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J Clin Epidemiol. 2011 Jun;64(6):608-18. doi: 10.1016/j.jclinepi.2010.08.002. Epub 2010 Dec 13.

Statistical methods can be improved within Cochrane pregnancy and childbirth reviews.

Author information

1
Department of Public Health, Epidemiology and Biostatistics, Public Health Building, University of Birmingham, Edgbaston, Birmingham B15 2TT, UK. r.d.riley@bham.ac.uk

Abstract

OBJECTIVES:

To assess statistical methods within systematic reviews of the Cochrane Pregnancy and Childbirth Group (CPCG).

STUDY DESIGN AND SETTING:

We extracted details about statistical methods within 75 reviews containing at least 10 studies.

RESULTS:

The median number of forest plots per review was 52 (min=5; max=409). Seven of the 75 reviews assessed publication bias or explained why not. Forty-four of the 75 reviews performed random-effects meta-analyses; just 1 of these justified the approach clinically and none interpreted its pooled result correctly. Of 31 reviews not using random-effects, 26 assumed a fixed-effect given potentially moderate or large heterogeneity (I(2)>25%). In their Methods section, 25 (33%) of the 75 reviews said I(2) was used to decide between fixed-effect and random-effects; however, in 12 of these (48%) reviews, this was not carried out in their Results section. Of 72 reviews with moderate or large heterogeneity, 47 (65%) did not explore the causes of heterogeneity or justify why not.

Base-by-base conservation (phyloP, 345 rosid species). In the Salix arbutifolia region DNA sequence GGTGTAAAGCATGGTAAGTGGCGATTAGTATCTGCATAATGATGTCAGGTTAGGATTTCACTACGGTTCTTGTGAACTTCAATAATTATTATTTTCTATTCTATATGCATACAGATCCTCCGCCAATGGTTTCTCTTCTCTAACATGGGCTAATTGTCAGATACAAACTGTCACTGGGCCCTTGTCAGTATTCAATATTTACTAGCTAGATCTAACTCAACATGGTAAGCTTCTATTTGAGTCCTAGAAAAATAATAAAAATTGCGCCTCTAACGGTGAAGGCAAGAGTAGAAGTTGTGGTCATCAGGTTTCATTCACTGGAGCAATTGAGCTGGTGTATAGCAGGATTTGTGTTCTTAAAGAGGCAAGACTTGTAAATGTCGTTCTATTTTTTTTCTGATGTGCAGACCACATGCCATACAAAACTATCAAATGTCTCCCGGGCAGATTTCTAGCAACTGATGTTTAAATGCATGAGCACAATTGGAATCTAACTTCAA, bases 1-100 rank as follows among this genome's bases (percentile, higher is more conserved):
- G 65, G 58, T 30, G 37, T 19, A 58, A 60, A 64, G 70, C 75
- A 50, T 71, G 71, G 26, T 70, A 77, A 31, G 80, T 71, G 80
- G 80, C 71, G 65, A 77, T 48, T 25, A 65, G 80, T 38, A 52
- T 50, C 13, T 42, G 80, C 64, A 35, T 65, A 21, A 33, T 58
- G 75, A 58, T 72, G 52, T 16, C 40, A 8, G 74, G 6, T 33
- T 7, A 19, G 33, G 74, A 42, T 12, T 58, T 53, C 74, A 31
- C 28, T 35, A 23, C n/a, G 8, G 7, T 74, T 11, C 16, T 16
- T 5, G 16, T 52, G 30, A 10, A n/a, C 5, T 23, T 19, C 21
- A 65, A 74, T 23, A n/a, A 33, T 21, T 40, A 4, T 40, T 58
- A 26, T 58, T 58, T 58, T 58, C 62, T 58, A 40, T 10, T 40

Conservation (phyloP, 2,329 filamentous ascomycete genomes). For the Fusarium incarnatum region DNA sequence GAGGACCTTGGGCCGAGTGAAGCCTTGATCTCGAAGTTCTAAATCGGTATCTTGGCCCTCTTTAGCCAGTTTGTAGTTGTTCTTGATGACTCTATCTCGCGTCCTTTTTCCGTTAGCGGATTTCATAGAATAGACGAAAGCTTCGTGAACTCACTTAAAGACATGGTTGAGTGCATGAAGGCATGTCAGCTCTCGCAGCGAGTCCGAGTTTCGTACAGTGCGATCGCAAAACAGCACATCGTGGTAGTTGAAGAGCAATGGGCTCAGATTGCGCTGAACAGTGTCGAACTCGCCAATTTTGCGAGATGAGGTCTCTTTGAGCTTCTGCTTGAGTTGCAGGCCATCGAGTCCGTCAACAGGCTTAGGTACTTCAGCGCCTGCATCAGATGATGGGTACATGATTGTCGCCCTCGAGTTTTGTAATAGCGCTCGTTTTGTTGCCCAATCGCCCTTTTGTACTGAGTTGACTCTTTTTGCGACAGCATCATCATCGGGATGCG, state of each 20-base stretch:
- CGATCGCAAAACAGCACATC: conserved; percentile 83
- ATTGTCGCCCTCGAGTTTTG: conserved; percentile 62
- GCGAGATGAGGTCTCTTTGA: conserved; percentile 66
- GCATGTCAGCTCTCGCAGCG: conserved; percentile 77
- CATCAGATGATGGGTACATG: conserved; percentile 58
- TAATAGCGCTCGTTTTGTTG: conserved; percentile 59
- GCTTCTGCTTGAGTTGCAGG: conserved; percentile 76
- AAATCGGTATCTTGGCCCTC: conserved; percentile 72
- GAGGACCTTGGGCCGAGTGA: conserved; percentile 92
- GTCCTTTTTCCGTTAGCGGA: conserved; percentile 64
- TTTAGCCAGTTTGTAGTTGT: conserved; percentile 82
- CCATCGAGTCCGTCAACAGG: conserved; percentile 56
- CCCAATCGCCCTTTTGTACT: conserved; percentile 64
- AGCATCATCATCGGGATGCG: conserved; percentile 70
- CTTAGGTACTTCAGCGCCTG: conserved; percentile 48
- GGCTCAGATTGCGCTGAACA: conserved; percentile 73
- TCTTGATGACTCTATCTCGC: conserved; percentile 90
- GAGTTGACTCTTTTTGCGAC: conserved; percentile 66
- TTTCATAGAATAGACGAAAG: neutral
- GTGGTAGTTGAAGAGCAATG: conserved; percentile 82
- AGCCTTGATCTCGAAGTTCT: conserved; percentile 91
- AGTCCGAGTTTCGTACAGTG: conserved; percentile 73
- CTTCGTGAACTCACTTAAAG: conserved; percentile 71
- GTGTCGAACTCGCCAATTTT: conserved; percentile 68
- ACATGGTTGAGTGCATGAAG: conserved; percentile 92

CONCLUSION:

Within CPCG reviews, publication bias is rarely addressed; heterogeneity is often not appropriately considered, and random-effects analyses are incorrectly interpreted. How these shortcomings impact existing review conclusions needs further investigation, but regardless of this, we recomment the Cochrane Collaboration increase "hands-on" statistical support.

PMID:
21109399
DOI:
10.1016/j.jclinepi.2010.08.002
[Indexed for MEDLINE]

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